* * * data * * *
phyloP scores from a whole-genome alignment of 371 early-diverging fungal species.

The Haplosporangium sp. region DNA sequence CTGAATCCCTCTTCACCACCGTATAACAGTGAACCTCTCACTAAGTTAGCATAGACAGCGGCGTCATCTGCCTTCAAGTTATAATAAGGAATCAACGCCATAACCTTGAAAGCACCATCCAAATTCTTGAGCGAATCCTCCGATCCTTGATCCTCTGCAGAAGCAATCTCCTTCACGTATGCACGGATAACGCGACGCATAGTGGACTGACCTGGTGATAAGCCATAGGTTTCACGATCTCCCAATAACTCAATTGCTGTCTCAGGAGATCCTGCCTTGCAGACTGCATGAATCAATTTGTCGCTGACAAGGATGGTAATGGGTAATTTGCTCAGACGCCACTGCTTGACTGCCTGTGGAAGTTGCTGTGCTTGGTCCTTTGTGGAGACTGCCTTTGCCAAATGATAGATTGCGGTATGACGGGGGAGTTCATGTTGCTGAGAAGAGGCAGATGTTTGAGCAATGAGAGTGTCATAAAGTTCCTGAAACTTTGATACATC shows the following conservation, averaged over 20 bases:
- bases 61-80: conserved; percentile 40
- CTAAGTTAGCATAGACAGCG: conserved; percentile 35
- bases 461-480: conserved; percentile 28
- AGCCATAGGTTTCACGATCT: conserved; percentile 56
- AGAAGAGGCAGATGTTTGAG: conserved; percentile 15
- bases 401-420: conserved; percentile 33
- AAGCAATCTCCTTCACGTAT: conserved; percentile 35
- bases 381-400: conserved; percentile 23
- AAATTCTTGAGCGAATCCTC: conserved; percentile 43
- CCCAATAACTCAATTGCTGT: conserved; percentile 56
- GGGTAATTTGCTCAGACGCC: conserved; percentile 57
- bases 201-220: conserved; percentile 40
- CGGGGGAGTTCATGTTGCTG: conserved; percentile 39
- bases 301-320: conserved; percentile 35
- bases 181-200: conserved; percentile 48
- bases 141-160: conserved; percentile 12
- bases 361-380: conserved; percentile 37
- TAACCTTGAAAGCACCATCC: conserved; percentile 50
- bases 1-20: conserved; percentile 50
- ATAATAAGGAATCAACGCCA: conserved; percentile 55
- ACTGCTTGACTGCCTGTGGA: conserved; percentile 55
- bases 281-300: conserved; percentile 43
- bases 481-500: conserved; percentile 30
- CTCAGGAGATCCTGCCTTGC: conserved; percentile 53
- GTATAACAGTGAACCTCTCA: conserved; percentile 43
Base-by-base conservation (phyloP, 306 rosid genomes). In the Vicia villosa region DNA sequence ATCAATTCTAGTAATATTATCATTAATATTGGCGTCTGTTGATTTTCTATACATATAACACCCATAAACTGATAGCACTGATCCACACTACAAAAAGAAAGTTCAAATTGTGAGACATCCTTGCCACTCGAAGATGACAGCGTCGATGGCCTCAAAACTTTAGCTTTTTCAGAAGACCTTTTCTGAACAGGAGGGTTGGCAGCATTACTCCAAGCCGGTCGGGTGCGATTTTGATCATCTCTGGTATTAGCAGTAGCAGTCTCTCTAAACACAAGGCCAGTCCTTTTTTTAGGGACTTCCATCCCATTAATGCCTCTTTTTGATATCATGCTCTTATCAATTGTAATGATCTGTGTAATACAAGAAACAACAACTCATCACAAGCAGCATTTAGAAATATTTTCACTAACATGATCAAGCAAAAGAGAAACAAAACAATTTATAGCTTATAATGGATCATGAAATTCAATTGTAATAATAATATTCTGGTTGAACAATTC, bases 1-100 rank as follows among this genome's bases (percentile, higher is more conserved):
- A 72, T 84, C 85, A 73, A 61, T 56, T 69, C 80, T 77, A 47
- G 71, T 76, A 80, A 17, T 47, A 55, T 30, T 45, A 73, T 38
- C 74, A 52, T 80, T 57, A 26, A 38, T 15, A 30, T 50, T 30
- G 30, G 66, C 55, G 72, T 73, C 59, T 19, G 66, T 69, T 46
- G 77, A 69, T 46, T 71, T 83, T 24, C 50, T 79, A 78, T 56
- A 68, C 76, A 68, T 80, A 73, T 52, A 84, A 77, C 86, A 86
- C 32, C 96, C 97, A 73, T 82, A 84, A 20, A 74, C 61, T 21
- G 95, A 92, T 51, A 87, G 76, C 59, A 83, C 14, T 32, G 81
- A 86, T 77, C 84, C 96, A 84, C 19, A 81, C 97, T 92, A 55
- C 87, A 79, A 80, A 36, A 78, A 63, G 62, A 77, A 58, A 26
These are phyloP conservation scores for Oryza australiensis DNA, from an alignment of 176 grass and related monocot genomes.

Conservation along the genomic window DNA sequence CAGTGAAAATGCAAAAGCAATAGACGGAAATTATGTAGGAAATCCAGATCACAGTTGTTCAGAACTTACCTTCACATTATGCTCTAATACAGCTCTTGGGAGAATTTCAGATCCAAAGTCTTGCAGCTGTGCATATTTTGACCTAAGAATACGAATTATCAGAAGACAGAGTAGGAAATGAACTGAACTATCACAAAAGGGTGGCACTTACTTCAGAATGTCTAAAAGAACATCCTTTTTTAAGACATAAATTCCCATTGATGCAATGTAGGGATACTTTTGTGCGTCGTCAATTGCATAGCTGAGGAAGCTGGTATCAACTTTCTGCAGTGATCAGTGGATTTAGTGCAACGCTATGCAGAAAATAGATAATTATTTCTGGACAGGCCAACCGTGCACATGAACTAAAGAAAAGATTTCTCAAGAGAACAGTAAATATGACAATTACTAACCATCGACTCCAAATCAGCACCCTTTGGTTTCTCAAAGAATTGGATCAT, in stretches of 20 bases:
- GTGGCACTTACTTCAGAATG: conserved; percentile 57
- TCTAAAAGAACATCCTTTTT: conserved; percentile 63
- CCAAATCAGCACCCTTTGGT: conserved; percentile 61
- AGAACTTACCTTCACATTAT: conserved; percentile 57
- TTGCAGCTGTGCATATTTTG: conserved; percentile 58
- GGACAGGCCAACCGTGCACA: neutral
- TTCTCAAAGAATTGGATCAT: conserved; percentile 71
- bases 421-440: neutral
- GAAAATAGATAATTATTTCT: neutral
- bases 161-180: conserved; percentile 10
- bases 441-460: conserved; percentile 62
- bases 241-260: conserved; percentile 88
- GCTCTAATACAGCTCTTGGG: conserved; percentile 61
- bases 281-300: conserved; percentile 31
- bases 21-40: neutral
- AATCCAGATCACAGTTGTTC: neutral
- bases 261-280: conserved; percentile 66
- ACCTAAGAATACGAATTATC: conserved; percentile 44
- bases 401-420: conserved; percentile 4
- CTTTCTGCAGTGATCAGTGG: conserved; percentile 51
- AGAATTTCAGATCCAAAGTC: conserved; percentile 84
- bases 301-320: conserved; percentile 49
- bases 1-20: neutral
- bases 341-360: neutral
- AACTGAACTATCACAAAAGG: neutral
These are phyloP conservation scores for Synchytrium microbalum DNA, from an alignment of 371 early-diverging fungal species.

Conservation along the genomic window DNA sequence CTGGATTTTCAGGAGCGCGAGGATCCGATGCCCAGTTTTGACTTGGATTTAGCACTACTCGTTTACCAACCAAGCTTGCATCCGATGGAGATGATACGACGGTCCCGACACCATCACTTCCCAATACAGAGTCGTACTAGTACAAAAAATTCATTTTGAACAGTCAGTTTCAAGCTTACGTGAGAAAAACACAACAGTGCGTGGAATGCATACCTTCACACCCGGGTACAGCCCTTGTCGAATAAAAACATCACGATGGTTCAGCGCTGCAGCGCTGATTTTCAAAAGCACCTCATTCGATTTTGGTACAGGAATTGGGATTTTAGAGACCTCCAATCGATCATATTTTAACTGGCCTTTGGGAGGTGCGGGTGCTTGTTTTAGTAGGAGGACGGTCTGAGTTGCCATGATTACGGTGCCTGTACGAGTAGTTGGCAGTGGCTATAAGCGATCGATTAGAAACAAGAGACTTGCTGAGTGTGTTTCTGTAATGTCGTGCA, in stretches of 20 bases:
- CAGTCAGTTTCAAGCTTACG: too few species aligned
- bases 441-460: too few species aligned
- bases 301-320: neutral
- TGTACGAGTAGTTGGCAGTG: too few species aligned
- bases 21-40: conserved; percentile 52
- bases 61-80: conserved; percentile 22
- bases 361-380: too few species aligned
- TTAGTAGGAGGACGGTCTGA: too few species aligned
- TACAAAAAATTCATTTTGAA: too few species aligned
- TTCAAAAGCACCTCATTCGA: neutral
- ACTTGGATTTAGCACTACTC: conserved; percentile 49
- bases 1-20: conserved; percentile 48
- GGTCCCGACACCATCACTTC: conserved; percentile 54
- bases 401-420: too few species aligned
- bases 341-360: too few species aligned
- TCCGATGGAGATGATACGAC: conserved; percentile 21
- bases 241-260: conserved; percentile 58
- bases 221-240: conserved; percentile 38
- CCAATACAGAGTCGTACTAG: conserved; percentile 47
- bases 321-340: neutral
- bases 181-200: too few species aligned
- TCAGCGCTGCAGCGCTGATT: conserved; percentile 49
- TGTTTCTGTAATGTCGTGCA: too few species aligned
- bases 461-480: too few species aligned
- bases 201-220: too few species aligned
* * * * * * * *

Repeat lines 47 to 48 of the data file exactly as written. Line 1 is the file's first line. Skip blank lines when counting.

- TTCTCAAAGAATTGGATCAT: conserved; percentile 71
- bases 421-440: neutral